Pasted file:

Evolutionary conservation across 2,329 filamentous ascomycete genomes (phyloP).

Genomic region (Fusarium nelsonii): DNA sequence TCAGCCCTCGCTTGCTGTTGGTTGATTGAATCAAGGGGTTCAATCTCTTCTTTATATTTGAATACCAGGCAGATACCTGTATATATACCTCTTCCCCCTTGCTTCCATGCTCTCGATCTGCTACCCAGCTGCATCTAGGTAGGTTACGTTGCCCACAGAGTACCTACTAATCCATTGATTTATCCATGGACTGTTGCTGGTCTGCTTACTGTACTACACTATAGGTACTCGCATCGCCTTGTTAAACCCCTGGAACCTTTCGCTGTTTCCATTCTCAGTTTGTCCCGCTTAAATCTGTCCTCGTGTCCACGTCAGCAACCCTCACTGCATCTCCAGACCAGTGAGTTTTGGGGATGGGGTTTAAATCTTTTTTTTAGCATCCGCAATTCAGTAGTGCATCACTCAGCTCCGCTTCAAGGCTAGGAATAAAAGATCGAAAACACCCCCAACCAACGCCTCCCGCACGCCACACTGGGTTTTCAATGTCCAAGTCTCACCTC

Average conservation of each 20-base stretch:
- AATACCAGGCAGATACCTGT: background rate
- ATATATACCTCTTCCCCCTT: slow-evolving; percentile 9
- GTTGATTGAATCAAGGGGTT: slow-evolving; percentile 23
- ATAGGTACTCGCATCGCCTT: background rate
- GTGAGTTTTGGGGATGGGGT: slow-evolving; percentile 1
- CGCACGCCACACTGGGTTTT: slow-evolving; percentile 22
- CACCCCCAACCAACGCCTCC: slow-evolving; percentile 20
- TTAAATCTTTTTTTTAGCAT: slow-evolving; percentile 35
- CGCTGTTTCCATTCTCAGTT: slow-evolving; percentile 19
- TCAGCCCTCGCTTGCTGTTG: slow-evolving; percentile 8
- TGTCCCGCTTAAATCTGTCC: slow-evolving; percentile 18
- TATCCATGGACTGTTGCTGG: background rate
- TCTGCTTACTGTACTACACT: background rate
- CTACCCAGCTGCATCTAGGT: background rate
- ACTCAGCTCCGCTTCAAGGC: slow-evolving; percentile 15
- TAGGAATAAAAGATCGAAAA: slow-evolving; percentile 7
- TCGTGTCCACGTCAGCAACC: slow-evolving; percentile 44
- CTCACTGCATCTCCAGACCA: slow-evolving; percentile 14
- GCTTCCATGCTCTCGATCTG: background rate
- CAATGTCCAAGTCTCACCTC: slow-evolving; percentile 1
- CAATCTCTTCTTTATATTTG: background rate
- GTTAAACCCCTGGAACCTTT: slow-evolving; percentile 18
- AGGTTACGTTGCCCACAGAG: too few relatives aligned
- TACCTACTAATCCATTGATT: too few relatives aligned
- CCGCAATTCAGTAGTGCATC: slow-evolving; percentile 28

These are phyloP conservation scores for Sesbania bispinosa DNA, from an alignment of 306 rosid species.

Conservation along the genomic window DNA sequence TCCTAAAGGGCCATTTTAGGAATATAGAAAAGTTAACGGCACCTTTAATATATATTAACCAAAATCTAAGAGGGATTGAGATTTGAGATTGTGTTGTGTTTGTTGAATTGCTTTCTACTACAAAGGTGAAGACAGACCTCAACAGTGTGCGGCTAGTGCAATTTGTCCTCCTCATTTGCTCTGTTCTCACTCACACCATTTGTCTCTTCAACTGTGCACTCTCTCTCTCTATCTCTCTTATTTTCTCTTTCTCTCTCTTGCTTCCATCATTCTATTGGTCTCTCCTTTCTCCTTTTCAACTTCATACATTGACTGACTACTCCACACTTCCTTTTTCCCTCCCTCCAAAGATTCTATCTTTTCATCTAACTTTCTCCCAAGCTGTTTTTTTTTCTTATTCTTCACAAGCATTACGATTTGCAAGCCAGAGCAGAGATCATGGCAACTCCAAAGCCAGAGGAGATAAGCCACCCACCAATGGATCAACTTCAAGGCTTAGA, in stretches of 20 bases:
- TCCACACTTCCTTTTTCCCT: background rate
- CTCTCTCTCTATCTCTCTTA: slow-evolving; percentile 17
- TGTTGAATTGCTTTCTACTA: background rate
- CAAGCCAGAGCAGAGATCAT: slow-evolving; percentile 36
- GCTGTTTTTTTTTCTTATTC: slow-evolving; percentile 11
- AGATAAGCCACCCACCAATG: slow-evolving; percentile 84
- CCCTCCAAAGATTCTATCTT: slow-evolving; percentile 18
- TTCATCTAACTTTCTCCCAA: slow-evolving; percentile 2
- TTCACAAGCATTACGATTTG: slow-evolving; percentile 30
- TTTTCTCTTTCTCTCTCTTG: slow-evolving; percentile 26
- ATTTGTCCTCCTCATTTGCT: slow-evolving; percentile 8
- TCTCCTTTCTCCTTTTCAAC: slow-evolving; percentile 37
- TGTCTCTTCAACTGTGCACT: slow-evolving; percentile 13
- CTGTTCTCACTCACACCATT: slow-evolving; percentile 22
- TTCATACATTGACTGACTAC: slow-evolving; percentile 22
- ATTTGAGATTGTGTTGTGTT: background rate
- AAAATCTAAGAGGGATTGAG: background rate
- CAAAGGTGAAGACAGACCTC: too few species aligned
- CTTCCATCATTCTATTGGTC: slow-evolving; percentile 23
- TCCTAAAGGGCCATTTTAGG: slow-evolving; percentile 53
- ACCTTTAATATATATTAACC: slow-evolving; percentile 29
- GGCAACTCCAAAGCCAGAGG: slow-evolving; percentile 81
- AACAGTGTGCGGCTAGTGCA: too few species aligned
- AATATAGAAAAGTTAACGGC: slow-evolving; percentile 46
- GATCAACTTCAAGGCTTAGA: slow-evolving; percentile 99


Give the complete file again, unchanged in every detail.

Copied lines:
Evolutionary conservation across 2,329 filamentous ascomycete genomes (phyloP).

Genomic region (Fusarium nelsonii): DNA sequence TCAGCCCTCGCTTGCTGTTGGTTGATTGAATCAAGGGGTTCAATCTCTTCTTTATATTTGAATACCAGGCAGATACCTGTATATATACCTCTTCCCCCTTGCTTCCATGCTCTCGATCTGCTACCCAGCTGCATCTAGGTAGGTTACGTTGCCCACAGAGTACCTACTAATCCATTGATTTATCCATGGACTGTTGCTGGTCTGCTTACTGTACTACACTATAGGTACTCGCATCGCCTTGTTAAACCCCTGGAACCTTTCGCTGTTTCCATTCTCAGTTTGTCCCGCTTAAATCTGTCCTCGTGTCCACGTCAGCAACCCTCACTGCATCTCCAGACCAGTGAGTTTTGGGGATGGGGTTTAAATCTTTTTTTTAGCATCCGCAATTCAGTAGTGCATCACTCAGCTCCGCTTCAAGGCTAGGAATAAAAGATCGAAAACACCCCCAACCAACGCCTCCCGCACGCCACACTGGGTTTTCAATGTCCAAGTCTCACCTC

Average conservation of each 20-base stretch:
- AATACCAGGCAGATACCTGT: background rate
- ATATATACCTCTTCCCCCTT: slow-evolving; percentile 9
- GTTGATTGAATCAAGGGGTT: slow-evolving; percentile 23
- ATAGGTACTCGCATCGCCTT: background rate
- GTGAGTTTTGGGGATGGGGT: slow-evolving; percentile 1
- CGCACGCCACACTGGGTTTT: slow-evolving; percentile 22
- CACCCCCAACCAACGCCTCC: slow-evolving; percentile 20
- TTAAATCTTTTTTTTAGCAT: slow-evolving; percentile 35
- CGCTGTTTCCATTCTCAGTT: slow-evolving; percentile 19
- TCAGCCCTCGCTTGCTGTTG: slow-evolving; percentile 8
- TGTCCCGCTTAAATCTGTCC: slow-evolving; percentile 18
- TATCCATGGACTGTTGCTGG: background rate
- TCTGCTTACTGTACTACACT: background rate
- CTACCCAGCTGCATCTAGGT: background rate
- ACTCAGCTCCGCTTCAAGGC: slow-evolving; percentile 15
- TAGGAATAAAAGATCGAAAA: slow-evolving; percentile 7
- TCGTGTCCACGTCAGCAACC: slow-evolving; percentile 44
- CTCACTGCATCTCCAGACCA: slow-evolving; percentile 14
- GCTTCCATGCTCTCGATCTG: background rate
- CAATGTCCAAGTCTCACCTC: slow-evolving; percentile 1
- CAATCTCTTCTTTATATTTG: background rate
- GTTAAACCCCTGGAACCTTT: slow-evolving; percentile 18
- AGGTTACGTTGCCCACAGAG: too few relatives aligned
- TACCTACTAATCCATTGATT: too few relatives aligned
- CCGCAATTCAGTAGTGCATC: slow-evolving; percentile 28

These are phyloP conservation scores for Sesbania bispinosa DNA, from an alignment of 306 rosid species.

Conservation along the genomic window DNA sequence TCCTAAAGGGCCATTTTAGGAATATAGAAAAGTTAACGGCACCTTTAATATATATTAACCAAAATCTAAGAGGGATTGAGATTTGAGATTGTGTTGTGTTTGTTGAATTGCTTTCTACTACAAAGGTGAAGACAGACCTCAACAGTGTGCGGCTAGTGCAATTTGTCCTCCTCATTTGCTCTGTTCTCACTCACACCATTTGTCTCTTCAACTGTGCACTCTCTCTCTCTATCTCTCTTATTTTCTCTTTCTCTCTCTTGCTTCCATCATTCTATTGGTCTCTCCTTTCTCCTTTTCAACTTCATACATTGACTGACTACTCCACACTTCCTTTTTCCCTCCCTCCAAAGATTCTATCTTTTCATCTAACTTTCTCCCAAGCTGTTTTTTTTTCTTATTCTTCACAAGCATTACGATTTGCAAGCCAGAGCAGAGATCATGGCAACTCCAAAGCCAGAGGAGATAAGCCACCCACCAATGGATCAACTTCAAGGCTTAGA, in stretches of 20 bases:
- TCCACACTTCCTTTTTCCCT: background rate
- CTCTCTCTCTATCTCTCTTA: slow-evolving; percentile 17
- TGTTGAATTGCTTTCTACTA: background rate
- CAAGCCAGAGCAGAGATCAT: slow-evolving; percentile 36
- GCTGTTTTTTTTTCTTATTC: slow-evolving; percentile 11
- AGATAAGCCACCCACCAATG: slow-evolving; percentile 84
- CCCTCCAAAGATTCTATCTT: slow-evolving; percentile 18
- TTCATCTAACTTTCTCCCAA: slow-evolving; percentile 2
- TTCACAAGCATTACGATTTG: slow-evolving; percentile 30
- TTTTCTCTTTCTCTCTCTTG: slow-evolving; percentile 26
- ATTTGTCCTCCTCATTTGCT: slow-evolving; percentile 8
- TCTCCTTTCTCCTTTTCAAC: slow-evolving; percentile 37
- TGTCTCTTCAACTGTGCACT: slow-evolving; percentile 13
- CTGTTCTCACTCACACCATT: slow-evolving; percentile 22
- TTCATACATTGACTGACTAC: slow-evolving; percentile 22
- ATTTGAGATTGTGTTGTGTT: background rate
- AAAATCTAAGAGGGATTGAG: background rate
- CAAAGGTGAAGACAGACCTC: too few species aligned
- CTTCCATCATTCTATTGGTC: slow-evolving; percentile 23
- TCCTAAAGGGCCATTTTAGG: slow-evolving; percentile 53
- ACCTTTAATATATATTAACC: slow-evolving; percentile 29
- GGCAACTCCAAAGCCAGAGG: slow-evolving; percentile 81
- AACAGTGTGCGGCTAGTGCA: too few species aligned
- AATATAGAAAAGTTAACGGC: slow-evolving; percentile 46
- GATCAACTTCAAGGCTTAGA: slow-evolving; percentile 99